The Washington Post

Hagel urges NATO members to raise defense budgets in response to Russian threats

NATO members will be “judged harshly” if they do not increase defense spending in response to the challenge now posed by Russia, Defense Secretary Chuck Hagel told U.S. allies Friday.

“Talking amongst ourselves is no longer good enough. . . . Leaders across our governments must understand the consequences” of the current fiscal impasse, Hagel said in an address at the Wilson Center.

Hagel’s speech is the toughest yet among a series of Obama administration appeals to the alliance to increase defense spending that has been lagging for years. Only a handful of NATO’s 28 members meet the agreed budget target of 2 percent of their gross domestic product.

In March, President Obama appealed to “every NATO member state . . . [to] step up and carry its share of the burden by showing the political will to invest in our collective defense.” As Russian troops began to mass on the Ukrainian border, Obama said that only alliance strength would push the Kremlin toward a diplomatic solution.

Since then, tension in eastern Ukraine has increased exponentially. As government troops launched an offensive Friday morning to retake the city of Slovyansk, pro-Russian separatists apparently shot down two Ukrainian military helicopters. The Kremlin warned that there was no further point in trying to negotiate a diplomatic agreement.

Military spending

“For decades — from the early days of the Cold War — American defense secretaries have called on European allies to ramp up their defense investment,” Hagel said. One of the biggest obstacles, he said, has been a sense that the age of aggression in Europe was over.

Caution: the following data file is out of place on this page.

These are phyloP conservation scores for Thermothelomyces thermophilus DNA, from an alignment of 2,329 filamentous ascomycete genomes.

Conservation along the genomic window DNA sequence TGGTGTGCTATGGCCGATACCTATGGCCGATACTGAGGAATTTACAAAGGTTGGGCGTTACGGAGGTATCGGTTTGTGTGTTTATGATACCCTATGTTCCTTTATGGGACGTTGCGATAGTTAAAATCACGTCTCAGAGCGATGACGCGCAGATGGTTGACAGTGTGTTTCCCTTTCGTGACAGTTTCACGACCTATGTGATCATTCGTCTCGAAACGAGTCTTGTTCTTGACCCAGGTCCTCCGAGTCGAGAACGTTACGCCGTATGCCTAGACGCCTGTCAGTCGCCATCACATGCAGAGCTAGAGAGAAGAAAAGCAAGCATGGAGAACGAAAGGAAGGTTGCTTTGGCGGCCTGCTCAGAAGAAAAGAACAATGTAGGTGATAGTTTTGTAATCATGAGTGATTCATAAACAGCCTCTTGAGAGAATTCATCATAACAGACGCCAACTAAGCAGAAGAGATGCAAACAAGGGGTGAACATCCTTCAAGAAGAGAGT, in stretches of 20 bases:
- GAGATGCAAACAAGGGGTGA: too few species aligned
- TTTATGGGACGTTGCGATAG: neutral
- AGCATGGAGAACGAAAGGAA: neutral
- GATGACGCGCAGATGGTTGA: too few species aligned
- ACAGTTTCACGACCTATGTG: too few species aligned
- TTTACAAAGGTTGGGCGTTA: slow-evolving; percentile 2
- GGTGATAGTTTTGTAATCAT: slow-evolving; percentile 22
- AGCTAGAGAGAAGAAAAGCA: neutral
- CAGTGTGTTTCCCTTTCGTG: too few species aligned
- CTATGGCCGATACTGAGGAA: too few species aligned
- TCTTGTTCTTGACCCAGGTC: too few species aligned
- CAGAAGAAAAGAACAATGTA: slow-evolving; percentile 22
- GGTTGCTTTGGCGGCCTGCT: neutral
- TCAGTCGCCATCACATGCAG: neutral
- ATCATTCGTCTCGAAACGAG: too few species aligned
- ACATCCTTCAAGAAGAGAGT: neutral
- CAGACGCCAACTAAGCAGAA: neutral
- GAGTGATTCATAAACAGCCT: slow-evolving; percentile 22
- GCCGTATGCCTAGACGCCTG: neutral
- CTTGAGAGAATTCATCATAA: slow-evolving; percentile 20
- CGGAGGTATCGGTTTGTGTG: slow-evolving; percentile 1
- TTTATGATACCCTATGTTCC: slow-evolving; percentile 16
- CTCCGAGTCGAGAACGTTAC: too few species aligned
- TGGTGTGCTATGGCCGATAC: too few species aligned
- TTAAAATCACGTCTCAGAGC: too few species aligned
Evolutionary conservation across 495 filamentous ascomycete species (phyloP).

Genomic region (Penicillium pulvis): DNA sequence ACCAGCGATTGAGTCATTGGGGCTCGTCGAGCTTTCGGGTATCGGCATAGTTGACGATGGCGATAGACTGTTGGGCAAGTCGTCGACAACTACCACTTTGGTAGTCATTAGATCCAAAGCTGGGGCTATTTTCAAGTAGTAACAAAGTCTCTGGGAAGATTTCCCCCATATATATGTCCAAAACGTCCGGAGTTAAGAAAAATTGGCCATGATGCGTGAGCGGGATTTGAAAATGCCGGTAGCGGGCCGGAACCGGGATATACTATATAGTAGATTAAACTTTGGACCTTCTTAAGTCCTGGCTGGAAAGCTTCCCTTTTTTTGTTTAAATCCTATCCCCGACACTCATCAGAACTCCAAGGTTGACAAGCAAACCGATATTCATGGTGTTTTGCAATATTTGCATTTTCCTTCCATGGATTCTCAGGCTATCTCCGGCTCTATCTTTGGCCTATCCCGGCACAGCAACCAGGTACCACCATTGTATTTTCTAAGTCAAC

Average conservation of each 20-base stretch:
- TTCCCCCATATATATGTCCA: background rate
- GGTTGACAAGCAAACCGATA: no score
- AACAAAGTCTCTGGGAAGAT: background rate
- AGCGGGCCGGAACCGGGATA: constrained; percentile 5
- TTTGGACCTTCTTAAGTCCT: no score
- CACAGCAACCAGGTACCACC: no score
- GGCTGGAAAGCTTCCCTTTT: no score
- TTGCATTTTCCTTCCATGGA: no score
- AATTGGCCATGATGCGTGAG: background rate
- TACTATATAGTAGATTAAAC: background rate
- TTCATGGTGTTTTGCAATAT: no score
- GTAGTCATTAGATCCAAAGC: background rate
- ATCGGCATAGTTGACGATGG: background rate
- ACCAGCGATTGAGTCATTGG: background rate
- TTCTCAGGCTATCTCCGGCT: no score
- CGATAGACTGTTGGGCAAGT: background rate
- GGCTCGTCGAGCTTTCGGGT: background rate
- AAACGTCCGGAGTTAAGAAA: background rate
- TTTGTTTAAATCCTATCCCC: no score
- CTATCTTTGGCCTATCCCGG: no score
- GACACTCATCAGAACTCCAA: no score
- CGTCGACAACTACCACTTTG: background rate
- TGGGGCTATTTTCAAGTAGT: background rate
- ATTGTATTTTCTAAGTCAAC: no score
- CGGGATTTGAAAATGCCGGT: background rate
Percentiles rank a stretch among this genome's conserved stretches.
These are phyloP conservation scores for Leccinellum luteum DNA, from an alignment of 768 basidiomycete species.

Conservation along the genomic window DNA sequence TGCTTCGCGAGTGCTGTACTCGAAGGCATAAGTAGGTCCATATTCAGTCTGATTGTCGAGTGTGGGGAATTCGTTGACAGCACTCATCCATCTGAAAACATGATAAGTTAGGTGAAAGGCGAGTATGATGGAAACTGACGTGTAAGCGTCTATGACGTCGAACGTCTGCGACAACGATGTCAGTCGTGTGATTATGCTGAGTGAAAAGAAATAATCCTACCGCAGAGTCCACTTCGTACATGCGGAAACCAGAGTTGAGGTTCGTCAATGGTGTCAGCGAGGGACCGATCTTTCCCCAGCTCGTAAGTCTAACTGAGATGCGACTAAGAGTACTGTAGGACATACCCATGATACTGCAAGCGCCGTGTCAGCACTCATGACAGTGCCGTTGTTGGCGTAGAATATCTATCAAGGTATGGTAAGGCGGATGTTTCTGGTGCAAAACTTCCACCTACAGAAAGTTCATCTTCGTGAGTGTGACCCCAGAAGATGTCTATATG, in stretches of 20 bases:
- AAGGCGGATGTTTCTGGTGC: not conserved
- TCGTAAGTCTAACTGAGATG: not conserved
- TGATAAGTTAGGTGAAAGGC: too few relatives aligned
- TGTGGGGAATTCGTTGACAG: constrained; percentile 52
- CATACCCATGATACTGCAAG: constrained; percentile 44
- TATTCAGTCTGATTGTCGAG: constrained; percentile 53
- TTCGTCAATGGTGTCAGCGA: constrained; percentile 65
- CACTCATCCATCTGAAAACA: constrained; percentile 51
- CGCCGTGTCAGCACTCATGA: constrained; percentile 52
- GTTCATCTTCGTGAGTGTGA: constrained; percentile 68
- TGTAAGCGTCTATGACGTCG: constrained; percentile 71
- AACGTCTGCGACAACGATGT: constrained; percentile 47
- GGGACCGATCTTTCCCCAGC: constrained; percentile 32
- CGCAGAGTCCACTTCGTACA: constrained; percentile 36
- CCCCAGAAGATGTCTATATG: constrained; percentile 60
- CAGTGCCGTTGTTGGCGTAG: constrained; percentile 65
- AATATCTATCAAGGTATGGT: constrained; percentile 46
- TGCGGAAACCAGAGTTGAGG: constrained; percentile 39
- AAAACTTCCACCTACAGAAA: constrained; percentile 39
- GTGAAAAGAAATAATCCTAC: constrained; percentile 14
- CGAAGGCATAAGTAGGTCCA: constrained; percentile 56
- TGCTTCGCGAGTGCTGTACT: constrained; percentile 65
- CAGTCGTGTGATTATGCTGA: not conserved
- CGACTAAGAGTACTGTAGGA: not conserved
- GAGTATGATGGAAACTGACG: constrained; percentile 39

“Russia’s actions in Ukraine shatter that myth and usher in bracing new realities,” Hagel said.

“We must see renewed financial commitments from all NATO members,” he said.

Top NATO and U.S. officials have called for budget talks at the highest levels when the next NATO summit is held in Wales in September.

Hagel called for a meeting of senior financial ministers and budget officials even before that “to receive detailed briefings from alliance military leaders on the challenges we face.”

Hagel noted that U.S. defense secretaries have been making the same appeal to Europe for decades, particularly since the end of the Cold War convinced them that Europe was secure. “Russia’s actions in Ukraine shatter that myth and usher in bracing new realities,” he said.

NATO’s “lopsided burden” has fallen disproportionately on the United States, Hagel said. “Today, America’s GDP is smaller than the combined GDP’s of our 27 NATO allies, but America’s defense spending is three times our Allies combined defense spending,” he said.

Although Hagel did not mention it, much of U.S. spending has come about as a result of three wars — two in Iraq and one in Afghanistan — in which NATO only partially participated.

Karen DeYoung is associate editor and senior national security correspondent for the Washington Post.

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